- The Herald on June 24, 1900 had the headline, “Little boy’s narrow escape from a big rattlesnake.” Lawrence Swan, a little boy, was stepping out the back door of a home on Fourth Street, above Eagle Gate, when he fell backward to avoid stepping on a large coiled rattlesnake on the doorstep. The 3-foot snake was killed.
-“The Champion rattlesnake story” was an Aug. 29, 1890 headline in the Salt Lake Times newspaper. A Union Pacific Railroad employee killed a monster rattlesnake, near Milford, with nothing more than clods of earth. The man claimed the snake was 10 feet long and had an incredible 96 rattles.
-A June 27, 1902 headline in the Salt Lake Telegram was “Fights big rattler.” While walking toward Fort Douglas, Mrs. R.H. McKaig and her maid almost stepped on a coiled rattlesnake in the middle of the road. “The maid, Louise Westover, was paralyzed with fear, but her mistress picked up several large stones and gave battle to the rattler, which was making for a sagebrush. One of the missiles broke the snake’s back. Mrs. McKaig will have the snake’s skin tanned,” the story stated.
“Brigham hunter bitten by rattler” was an Aug. 28, 1920 headline in the Salt Lake Telegram. Lorenza Bott of Brigham City was bitten on the leg by a rattlesnake while hunting in Blacksmith Fork Canyon. He sucked out most of the poison and is out of danger.

                            A water snake, not a rattlesnake, by the Ogden River.

-“He killed the snake,” was a July 19, 1900 headline in the Ogden Herald newspaper. Seymour Clark and Will Swan were bicycling up Ogden Canyon, when Clark had to stop to fix flat tire. While repairing it, he saw a rattlesnake and “stoned the creature to death.”
The Ogden Standard of June 20, 1927 carried the headline, “Kill rattler at Cache roadside.” Glen Putnam, a railway employee killed a large rattler in Blacksmith Fork Canyon, when a wheel of their automobile crushed the reptile.

-JUMP forward to more modern times and there were at least 2 times during Northern Utah construction projects where rattlesnakes became a major problem:
-First, during the late 1950s construction of the Francis Peak radar station, above Farmington, where workers ran into nests to rattlers -- despite the nearly 9,500-foot elevation.
-Second, during the mid-1960s construction of the Interstate through Weber Canyon (today's I-84), where construction truck drivers had to be on alert and could not open their windows, lest a rattlesnake in their debris being hauled would crawl over their cab and slide into an open window. Rattlers would get caught up in rock and dirt being hauled away, or moved. Weird, but old-time truckers swear by such tales.

Wednesday, February 5, 2020

1856: When Salt Lake City was reported to have been sunk by an earthquake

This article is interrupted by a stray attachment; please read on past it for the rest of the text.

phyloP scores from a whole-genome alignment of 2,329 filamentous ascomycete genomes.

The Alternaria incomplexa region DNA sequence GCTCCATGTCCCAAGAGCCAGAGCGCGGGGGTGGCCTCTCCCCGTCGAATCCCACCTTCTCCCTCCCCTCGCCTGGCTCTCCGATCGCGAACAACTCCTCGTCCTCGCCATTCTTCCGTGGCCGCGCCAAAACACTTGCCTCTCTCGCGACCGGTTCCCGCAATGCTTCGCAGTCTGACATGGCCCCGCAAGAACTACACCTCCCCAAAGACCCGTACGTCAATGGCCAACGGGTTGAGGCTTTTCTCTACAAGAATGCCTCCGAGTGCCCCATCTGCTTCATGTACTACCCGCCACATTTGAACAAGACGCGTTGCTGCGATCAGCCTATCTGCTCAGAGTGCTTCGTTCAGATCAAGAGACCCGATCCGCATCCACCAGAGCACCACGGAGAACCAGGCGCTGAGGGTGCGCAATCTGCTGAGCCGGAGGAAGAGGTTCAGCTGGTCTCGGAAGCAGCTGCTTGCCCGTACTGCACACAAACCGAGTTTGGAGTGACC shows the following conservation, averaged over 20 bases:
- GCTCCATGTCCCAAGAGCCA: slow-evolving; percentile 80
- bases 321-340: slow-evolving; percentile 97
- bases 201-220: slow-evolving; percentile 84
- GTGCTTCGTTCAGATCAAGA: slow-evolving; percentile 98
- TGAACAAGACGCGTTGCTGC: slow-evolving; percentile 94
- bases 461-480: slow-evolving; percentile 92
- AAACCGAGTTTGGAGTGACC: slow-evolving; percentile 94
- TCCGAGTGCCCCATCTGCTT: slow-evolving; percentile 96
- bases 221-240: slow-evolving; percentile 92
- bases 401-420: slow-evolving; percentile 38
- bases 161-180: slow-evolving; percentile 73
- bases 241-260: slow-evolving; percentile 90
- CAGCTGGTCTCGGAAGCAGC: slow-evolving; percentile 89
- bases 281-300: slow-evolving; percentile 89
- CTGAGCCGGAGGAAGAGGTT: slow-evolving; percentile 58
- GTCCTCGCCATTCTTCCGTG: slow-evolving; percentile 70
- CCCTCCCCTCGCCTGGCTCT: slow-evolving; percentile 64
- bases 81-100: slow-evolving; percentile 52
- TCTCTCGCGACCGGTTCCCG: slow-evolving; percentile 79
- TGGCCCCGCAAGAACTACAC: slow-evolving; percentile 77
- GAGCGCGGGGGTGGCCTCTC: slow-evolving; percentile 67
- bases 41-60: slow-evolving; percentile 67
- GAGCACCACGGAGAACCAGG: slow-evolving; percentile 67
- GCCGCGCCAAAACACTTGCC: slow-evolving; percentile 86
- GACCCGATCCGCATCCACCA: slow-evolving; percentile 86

Elementary students wading in the Great Salt Lake.

THE Deseret News of May 21, 1856 reported that some eastern U.S. newspapers had reported than a quake had destroyed Great Salt Lake City (Salt Lake's original name).
These erroneous reports apparently stated that Salt Lake had been sunk by a big earthquake and the few survivors were floating around in the Great Salt Lake on boxes or boards. And, a famine followed for all the survivors.
The quake myth was highlighted in a report from Iron County, assuming that the quake was not real. The report ended with "Hoping that you are safely beyond the reach of the 'Earthquake."

Monday, February 3, 2020

1907: When Davis County farmers had too much water

A rain storm in 2015 left deep puddles of water in Layton City, near Hill Field Road and Main Street.

"Farmers in Davis face hard problem. Heavy rains have saturated lands with too much water. Draining is of no avail" was a March 13, 1907 headline in the Inter-Mountain Republican newspaper.
The story reported that many Bountiful residents had moved to the north of Davis County for the open spaces and larger farmland available. However, recent wet seasons have caused them to wonder if they made a mistake in moving.
At one point, this was one of the driest areas in Davis County, but now saturated soil is making farming delayed and difficult.
This wet soil first became apparent in the spring of 1904. Where it used to require a 40-foot drill downward to access water, now it is on the surface in the spring season.

-The wet seasons also helped grass grow tall and wild near the mouth of Weber Canyon and caused some large grass fires on July 23, 1907, according to the Ogden Daily Standard of that date. Some wheat fields were destroyed and it took an army of 200 men fighting the fires to preserve some threatened homes.